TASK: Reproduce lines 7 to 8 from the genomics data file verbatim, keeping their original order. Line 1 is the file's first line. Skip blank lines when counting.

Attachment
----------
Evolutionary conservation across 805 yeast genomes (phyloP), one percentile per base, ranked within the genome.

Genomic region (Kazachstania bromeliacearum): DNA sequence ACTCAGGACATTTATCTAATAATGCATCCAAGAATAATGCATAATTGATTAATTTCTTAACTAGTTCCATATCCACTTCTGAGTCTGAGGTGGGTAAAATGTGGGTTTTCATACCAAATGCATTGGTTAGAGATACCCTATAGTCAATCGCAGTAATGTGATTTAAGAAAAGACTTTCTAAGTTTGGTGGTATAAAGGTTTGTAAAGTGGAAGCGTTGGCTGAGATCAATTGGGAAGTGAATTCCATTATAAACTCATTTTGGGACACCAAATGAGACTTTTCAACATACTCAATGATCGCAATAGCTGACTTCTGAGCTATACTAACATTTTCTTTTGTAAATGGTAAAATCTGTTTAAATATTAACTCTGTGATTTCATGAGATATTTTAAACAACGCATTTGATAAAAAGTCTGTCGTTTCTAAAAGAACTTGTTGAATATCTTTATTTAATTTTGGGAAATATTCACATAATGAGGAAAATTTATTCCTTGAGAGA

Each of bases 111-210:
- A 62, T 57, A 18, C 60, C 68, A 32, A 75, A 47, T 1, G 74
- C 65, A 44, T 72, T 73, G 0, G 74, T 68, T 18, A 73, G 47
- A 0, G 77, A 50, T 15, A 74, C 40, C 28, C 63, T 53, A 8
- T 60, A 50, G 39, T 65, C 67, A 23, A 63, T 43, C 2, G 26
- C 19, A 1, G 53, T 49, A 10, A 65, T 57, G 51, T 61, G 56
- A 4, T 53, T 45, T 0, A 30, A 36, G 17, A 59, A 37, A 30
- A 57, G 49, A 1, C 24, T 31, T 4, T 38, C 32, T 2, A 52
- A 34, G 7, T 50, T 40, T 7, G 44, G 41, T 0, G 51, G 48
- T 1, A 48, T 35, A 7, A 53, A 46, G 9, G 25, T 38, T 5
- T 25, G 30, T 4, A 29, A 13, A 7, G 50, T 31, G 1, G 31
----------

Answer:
- T 60, A 50, G 39, T 65, C 67, A 23, A 63, T 43, C 2, G 26
- C 19, A 1, G 53, T 49, A 10, A 65, T 57, G 51, T 61, G 56